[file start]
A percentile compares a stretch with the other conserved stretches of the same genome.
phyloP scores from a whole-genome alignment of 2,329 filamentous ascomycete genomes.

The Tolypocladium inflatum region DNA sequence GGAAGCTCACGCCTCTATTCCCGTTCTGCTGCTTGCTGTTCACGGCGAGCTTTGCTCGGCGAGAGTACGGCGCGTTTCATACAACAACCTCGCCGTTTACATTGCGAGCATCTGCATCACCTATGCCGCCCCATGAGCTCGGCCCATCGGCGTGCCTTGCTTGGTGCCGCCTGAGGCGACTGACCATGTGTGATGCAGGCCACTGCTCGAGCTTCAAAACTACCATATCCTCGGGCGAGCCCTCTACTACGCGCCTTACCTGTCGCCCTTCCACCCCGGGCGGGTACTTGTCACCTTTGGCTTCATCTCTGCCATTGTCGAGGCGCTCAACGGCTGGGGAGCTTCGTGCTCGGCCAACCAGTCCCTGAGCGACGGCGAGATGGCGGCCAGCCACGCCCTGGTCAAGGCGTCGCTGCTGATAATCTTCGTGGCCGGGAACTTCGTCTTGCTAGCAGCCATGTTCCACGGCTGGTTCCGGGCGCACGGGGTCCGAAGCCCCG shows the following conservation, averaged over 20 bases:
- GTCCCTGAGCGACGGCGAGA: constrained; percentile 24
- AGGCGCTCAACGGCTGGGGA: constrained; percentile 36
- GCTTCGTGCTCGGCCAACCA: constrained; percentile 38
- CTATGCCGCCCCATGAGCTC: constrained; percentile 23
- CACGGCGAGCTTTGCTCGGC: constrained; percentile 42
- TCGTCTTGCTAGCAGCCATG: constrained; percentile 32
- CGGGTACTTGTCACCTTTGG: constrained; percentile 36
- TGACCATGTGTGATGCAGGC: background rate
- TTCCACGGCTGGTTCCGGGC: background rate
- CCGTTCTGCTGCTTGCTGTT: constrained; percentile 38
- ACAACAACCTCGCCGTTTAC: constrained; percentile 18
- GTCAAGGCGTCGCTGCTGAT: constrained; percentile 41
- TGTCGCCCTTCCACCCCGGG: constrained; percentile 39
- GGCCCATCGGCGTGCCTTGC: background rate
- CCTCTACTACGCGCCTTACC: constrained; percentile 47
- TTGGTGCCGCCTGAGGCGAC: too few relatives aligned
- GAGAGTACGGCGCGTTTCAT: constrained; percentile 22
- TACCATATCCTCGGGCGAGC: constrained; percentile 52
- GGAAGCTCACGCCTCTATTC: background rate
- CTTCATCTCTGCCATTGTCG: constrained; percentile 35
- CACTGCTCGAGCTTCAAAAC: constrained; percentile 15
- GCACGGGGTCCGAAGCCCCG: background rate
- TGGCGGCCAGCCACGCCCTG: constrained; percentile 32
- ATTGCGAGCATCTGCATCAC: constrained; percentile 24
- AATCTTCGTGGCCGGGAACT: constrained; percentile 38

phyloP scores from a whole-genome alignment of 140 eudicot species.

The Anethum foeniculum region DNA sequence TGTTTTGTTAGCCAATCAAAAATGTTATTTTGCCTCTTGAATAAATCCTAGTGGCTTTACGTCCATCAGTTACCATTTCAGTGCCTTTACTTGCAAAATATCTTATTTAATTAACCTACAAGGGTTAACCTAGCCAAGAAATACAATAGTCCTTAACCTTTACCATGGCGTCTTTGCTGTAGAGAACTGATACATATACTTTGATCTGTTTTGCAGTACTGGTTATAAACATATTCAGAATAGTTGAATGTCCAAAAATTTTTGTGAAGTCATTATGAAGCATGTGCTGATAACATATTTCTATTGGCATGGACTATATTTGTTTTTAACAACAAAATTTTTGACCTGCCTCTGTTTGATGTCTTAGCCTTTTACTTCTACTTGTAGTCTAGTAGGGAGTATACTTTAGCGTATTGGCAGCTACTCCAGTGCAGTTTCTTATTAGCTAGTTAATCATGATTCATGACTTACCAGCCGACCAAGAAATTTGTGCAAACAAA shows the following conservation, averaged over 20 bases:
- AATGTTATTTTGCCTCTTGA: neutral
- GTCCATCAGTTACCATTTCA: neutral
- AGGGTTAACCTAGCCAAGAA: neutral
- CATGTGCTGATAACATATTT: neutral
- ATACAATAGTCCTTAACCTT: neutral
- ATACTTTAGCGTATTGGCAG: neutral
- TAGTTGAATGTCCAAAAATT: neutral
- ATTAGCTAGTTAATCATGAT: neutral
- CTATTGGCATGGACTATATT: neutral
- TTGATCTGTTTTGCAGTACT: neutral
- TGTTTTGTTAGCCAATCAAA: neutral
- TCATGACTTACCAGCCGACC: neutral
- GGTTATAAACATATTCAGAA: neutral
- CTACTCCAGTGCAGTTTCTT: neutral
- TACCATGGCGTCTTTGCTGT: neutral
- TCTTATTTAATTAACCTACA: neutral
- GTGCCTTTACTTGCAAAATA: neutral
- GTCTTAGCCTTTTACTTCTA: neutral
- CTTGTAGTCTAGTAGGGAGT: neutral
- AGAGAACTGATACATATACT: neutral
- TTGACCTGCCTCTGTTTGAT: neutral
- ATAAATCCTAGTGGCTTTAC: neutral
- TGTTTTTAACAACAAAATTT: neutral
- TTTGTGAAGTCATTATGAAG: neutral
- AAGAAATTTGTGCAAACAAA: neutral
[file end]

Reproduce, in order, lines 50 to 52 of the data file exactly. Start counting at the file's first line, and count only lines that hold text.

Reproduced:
- AGAGAACTGATACATATACT: neutral
- TTGACCTGCCTCTGTTTGAT: neutral
- ATAAATCCTAGTGGCTTTAC: neutral